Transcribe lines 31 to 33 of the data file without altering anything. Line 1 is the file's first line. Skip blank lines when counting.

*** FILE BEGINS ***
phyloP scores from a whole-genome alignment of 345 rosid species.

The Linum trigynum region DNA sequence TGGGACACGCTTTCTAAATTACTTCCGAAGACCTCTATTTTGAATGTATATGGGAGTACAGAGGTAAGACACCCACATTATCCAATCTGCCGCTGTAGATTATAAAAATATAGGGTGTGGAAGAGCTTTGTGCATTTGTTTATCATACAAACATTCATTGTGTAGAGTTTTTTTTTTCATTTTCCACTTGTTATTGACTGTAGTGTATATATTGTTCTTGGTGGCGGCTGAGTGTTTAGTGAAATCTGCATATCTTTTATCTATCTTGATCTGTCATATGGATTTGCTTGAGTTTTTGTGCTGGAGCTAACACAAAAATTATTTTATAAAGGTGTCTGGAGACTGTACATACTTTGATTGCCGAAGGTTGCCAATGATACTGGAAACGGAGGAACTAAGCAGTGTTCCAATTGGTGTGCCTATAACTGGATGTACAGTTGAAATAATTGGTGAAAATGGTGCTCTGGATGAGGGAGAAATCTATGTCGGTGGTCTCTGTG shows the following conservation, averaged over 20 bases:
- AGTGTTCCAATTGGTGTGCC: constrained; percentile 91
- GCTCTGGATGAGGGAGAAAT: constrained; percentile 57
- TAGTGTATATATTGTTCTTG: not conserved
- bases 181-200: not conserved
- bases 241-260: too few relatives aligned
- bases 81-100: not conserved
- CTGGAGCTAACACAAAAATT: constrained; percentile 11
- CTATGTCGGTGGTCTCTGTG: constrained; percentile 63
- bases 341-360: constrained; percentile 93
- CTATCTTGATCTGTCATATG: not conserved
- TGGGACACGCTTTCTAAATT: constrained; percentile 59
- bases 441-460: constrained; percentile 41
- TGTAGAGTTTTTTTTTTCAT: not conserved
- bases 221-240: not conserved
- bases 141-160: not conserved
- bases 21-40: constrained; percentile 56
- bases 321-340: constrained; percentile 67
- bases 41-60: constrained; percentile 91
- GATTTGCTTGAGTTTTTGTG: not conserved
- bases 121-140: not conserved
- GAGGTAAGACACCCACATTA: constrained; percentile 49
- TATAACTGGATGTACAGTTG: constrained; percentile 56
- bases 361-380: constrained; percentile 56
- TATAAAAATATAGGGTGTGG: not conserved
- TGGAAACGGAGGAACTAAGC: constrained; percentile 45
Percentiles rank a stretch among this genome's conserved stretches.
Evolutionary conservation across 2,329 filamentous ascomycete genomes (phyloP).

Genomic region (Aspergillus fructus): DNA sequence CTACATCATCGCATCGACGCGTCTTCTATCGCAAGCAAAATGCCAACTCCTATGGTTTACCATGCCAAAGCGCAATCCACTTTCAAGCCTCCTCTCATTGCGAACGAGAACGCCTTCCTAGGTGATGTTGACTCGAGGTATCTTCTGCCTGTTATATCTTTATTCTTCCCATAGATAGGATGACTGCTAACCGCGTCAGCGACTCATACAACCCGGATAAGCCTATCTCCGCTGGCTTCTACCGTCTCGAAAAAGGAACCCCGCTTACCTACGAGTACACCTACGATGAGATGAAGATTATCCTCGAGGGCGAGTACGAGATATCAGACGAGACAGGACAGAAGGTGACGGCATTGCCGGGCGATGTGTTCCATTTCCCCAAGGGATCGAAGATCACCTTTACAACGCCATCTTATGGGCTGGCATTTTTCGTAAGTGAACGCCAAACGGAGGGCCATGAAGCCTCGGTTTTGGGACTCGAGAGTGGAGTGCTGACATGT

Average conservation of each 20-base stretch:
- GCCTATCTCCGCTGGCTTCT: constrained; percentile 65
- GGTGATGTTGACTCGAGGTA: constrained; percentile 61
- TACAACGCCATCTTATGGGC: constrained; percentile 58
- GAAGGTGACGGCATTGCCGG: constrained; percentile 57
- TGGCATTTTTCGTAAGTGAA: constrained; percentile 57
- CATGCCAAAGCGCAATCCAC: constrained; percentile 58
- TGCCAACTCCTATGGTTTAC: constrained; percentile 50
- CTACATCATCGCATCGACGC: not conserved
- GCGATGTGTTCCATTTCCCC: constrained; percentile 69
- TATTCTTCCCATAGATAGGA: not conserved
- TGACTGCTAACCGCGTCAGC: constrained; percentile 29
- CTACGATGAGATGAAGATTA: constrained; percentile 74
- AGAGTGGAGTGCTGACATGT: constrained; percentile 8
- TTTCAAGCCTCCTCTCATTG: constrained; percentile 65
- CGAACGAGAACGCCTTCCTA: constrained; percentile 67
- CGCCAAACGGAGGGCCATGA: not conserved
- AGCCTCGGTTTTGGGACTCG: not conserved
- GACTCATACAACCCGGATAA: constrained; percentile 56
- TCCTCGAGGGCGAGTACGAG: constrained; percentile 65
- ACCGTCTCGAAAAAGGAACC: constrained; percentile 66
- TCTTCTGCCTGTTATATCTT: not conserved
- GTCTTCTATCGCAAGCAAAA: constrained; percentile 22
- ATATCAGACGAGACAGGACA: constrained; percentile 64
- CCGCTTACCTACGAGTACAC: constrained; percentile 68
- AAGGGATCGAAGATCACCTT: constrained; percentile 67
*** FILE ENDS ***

Average conservation of each 20-base stretch:
- GCCTATCTCCGCTGGCTTCT: constrained; percentile 65
- GGTGATGTTGACTCGAGGTA: constrained; percentile 61